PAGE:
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If we must add a critical comment, here goes: What a shame that everyone must wait another year until the next youth musical from the Mayo Performing Arts Center.
Friday’s opening of Hairspray was the feel-good event of the season at MPAC. The performances were first-rate–who can believe the oldest cast members were just 21?–with lots of laughs, memorable tunes, and themes that found a wildly receptive audience in Morristown.
“The real reason I wanted to do it, between all the clever layers, is the fabulous message of tolerance and acceptance and love, and accepting people for whoever they are, regardless of size, or skin color or sexual orientation,” director Cathy Roy told MorristownGreen.com earlier this week.
Last year’s inaugural production of Joseph and the Amazing Technicolor Dreamcoat was a glittering spectacle; good luck topping Hairspray next year.
What’s really scary is knowing that these kids have three more cracks at improving on a great opening night: Today, May 31, 2014, at 2 pm and 7:30 pm, and Sunday, June 1, at 2 pm, at 100 South St. Tickets are $15; call 973-539-8008.
Amanda Fletcher, 16, of Florham Park, is well cast as the plucky Tracy Turnblad, who challenges traditional notions of beauty, equality and fame in the segregated Baltimore of 1962. Amanda’s energy never wavers and she hits all the right notes.
Some of the best lines come from her Hairspray parents, played with plus-sized panache by Julian Baro (Edna) and Joey Walsh (Wilbur).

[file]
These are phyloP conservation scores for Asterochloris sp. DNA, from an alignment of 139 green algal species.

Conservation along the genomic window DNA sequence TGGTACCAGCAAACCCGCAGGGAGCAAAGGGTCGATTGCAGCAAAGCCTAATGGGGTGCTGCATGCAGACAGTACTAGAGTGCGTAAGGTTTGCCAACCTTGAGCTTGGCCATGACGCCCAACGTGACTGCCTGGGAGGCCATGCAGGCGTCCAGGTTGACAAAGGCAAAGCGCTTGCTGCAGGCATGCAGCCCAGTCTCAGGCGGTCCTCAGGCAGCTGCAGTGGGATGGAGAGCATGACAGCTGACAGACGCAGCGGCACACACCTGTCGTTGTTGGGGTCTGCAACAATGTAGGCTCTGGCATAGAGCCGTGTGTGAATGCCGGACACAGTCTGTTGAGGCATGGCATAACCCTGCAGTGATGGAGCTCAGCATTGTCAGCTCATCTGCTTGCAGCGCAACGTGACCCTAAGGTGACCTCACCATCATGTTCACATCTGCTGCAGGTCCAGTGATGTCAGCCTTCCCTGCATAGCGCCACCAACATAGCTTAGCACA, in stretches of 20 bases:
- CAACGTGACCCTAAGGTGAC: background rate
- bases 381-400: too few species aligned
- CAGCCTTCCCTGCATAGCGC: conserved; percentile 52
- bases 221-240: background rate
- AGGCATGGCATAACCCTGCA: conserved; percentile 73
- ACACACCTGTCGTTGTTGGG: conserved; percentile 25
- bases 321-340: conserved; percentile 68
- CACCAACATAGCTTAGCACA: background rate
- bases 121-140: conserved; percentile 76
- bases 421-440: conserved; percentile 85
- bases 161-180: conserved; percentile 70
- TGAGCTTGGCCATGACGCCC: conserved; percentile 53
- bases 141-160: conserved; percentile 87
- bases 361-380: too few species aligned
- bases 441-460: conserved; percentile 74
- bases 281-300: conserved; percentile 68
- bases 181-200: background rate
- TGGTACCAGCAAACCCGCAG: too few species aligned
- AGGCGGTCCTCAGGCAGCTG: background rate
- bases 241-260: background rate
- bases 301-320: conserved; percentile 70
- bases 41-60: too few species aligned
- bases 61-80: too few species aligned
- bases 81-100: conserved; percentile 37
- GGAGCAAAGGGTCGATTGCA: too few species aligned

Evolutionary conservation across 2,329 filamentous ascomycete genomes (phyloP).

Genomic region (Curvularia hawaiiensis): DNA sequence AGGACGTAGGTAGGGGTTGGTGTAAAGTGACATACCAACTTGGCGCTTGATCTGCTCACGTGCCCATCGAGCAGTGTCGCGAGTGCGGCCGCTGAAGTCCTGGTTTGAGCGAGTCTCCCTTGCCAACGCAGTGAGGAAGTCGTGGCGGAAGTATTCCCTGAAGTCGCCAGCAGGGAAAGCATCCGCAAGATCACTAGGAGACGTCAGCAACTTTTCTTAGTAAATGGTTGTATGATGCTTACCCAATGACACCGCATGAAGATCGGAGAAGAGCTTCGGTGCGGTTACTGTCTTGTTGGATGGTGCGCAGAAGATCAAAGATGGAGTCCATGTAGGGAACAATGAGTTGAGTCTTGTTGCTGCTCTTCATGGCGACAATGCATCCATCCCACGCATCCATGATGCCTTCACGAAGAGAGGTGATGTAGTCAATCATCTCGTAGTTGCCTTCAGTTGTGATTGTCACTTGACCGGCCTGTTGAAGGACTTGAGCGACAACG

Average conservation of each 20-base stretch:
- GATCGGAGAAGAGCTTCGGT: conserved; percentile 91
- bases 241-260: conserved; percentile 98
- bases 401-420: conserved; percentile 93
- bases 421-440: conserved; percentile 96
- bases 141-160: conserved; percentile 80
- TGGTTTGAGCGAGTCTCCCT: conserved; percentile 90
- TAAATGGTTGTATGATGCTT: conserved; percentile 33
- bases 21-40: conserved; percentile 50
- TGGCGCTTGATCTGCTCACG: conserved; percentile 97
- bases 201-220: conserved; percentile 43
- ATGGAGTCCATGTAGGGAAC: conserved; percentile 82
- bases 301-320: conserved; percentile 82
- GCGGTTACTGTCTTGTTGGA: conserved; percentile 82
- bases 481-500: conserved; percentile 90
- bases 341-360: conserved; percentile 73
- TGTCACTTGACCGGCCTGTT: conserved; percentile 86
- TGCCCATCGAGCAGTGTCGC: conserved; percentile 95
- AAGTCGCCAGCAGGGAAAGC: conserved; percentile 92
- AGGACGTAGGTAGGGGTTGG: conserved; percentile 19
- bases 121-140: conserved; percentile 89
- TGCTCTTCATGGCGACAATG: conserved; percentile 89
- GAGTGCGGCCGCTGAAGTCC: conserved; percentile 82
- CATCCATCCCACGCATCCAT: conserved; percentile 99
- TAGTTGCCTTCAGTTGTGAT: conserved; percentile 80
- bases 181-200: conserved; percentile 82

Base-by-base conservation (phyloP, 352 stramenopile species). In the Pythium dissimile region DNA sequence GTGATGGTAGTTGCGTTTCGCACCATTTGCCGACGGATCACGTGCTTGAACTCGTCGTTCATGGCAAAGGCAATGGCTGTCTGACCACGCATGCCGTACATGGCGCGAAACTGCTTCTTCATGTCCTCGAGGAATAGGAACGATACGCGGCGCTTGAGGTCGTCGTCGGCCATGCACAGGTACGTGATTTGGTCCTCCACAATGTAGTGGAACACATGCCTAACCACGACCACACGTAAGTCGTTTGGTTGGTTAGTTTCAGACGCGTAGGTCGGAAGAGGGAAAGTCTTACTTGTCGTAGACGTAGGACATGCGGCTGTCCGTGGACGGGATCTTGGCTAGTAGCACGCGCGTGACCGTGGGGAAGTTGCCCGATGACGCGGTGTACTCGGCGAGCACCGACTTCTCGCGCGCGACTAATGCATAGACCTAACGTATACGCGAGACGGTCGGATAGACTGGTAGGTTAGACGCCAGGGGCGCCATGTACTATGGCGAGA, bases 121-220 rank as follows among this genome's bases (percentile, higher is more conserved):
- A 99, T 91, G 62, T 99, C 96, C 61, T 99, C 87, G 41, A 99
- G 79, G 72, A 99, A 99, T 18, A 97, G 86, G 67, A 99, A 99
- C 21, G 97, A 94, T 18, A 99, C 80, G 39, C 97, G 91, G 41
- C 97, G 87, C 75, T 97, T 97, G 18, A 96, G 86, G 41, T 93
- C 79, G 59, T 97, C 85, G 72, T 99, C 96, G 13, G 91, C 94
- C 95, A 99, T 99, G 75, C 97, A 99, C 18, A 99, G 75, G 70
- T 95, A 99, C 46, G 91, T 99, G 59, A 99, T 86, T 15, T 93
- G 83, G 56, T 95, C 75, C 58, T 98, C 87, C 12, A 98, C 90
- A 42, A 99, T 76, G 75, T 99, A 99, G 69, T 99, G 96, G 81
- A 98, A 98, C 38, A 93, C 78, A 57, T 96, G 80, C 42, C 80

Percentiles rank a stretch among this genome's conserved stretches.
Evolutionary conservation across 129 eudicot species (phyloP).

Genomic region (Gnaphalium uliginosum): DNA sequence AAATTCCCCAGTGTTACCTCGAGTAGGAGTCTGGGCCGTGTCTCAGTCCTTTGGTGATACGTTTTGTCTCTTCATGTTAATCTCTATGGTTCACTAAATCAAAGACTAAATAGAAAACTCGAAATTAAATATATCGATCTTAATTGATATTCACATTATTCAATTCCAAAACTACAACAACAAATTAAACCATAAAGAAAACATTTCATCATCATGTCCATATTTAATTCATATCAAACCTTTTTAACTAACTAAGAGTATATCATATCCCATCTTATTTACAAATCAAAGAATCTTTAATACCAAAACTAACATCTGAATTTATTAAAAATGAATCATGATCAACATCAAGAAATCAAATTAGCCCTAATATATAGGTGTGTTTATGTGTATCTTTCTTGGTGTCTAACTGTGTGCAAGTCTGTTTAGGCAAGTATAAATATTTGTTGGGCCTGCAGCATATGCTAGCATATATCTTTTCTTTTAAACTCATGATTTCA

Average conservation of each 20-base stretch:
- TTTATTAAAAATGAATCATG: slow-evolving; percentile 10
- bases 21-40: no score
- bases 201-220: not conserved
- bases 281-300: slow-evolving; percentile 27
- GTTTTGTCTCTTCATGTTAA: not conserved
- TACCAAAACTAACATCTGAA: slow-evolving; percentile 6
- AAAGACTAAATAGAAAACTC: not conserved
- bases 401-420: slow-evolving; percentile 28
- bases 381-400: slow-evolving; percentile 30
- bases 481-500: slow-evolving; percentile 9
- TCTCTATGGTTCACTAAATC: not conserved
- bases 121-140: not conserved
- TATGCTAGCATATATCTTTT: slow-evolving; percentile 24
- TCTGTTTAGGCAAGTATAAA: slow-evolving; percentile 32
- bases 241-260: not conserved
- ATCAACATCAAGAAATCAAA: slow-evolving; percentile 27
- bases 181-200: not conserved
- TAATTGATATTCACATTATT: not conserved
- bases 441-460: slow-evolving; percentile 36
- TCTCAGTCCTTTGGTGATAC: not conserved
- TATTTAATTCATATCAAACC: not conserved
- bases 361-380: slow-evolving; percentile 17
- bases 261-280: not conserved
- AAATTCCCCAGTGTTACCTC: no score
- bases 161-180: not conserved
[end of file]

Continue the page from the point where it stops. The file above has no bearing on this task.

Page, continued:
The forbidden romance between Tracy’s mousey best friend Penny and the super-cool Seaweed also delivers some highlight moments, courtesy of Carissa Gaughran of Bridgewater, and Darius Jordan Lee, a drama student at Montclair State University with some slick dance moves.
Evan Krug is appropriately Corny as dance show host Corny Collins, but the show-stopping number belongs to Taylor Pickett Stokes, a.k.a. Motormouth Maybelle, who belted out Big, Blonde and Beautiful to raucous applause on Friday.
Every story needs icky villains, and Hairspray has them in the mother-daughter tandem of Velma and Amber, bigoted sexpots played with delicious vigor by Maggie Spector-Williams and Bonnie Zwigard. In real life, the “mom” is a freshman at Nutley High School and her “daughter” is a junior at Hanover Park High School.
The villainous turns are firsts for both young actresses.
“I’m a little snippy in real life,” Maggie said with a laugh during rehearsals.
Bonnie, who torments Amanda Fletcher in the show but is her friend and classmate off-stage, said she usually plays nice girls, like Maria in a school production of The Sound of Music.
Some pros deserve kudos: Music director Darius Frowner and his orchestra, set designer Heather Ball, and especially, Roxy Zeek, for assembling nearly 200 costumes for a cast of 85. And then there is the care and feeding of all those wigs… 30 of them, at last count.
Others to watch: Little Lauralie Mufute of Jersey City steals a couple of scenes as Lil Inez, Seaweed’s wise-cracking kid sister.
And 14-year-old Will Davila of Harding shows poise and a silky-smooth voice as teen heartthrob Link Larkin. Will aspires to a songwriting career.
“There’s a feeling music gives me, and I want to give it to other people,” he said earlier this week. “It’s a weird feeling in your stomach, that makes you feel better about yourself, and you want to go out and make others feel the same way.”